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June 12, 2007

You wouldn’t believe that little Burgaw would be able to support two newspapers, but somehow, the county seat (pop. 3,700) of Pender County does just that.

And most fascinating, both are owned indy weeklies owned by nearby families who have newspaper interests in neighboring counties Down East. The older of the two, the Pender Chronicle, dates all the way back to 1896 and is owned by the Oswald family of Wallace up in Duplin County. I did a Roadshow workshop there in ’04, and so I owed a visit to the newer paper, the upstart (1971) Pender Post.


The Post is run by perhaps the youngest newspaper editor in the state, 26-year-old Mike Todd. He was hired last October by Les and Becky High of Whiteville News Reporter fame. The couple purchased the paper last fall, rescuing it from dire straits and taking a risk on one of my former students. Endearingly, Mike readily admits to his green-as-grass editorial status.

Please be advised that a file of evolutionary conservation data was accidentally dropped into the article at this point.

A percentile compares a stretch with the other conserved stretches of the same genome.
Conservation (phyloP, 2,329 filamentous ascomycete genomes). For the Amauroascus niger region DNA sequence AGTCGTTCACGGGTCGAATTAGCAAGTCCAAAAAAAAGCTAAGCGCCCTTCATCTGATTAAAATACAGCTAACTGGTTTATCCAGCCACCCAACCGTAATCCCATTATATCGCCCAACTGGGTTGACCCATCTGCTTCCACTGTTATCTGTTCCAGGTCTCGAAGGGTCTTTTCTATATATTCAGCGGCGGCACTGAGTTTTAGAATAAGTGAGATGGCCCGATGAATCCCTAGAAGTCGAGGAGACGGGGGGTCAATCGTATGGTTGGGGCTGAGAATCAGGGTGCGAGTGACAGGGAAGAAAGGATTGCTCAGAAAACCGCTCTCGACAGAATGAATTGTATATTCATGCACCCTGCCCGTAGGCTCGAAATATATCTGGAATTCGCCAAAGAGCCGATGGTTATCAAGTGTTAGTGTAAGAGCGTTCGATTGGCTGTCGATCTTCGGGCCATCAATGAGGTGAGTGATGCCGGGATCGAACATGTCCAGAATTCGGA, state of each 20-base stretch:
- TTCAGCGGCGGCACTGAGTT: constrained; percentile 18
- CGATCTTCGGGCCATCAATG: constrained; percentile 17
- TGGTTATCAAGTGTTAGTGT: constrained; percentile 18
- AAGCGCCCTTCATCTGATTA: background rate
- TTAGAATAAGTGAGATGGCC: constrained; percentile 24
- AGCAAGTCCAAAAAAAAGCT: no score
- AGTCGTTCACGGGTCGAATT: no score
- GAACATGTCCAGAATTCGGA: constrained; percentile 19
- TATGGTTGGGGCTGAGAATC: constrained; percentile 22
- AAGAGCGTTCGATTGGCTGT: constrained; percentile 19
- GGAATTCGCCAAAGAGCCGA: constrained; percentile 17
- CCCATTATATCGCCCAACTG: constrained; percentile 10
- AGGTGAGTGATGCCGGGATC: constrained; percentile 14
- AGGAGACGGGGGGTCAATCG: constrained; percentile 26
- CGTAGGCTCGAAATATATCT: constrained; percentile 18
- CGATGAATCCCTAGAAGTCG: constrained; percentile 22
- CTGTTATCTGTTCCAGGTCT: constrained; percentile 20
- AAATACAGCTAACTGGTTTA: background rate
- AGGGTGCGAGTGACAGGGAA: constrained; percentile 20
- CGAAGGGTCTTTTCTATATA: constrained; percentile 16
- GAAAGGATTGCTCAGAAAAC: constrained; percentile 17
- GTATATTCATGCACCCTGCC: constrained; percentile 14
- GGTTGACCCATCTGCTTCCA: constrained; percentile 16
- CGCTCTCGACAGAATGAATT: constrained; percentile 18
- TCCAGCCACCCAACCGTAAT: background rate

But Mike is not only smart as a whip; he’s local, and he cares. He’s is the quintessential hometown kid who went off to the big university and then came back home to make a difference.

So he’s making a go of the Post, with many sleepless nights and “going wide open,â€? he says, producing a colorful, well-written, fearless and nicely laid out 20-24 page weekly. A staff of about six “does about 40 things each,â€? he says with a rueful grin.

Being a Carolina man, Mike deserved not just any “head-bopperâ€? – but one of those “Heely-Boppersâ€? made in honor of the ’82 national basketball championship, donated to the Roadshow by the good folks at Balloons and Tunes of Carrboro.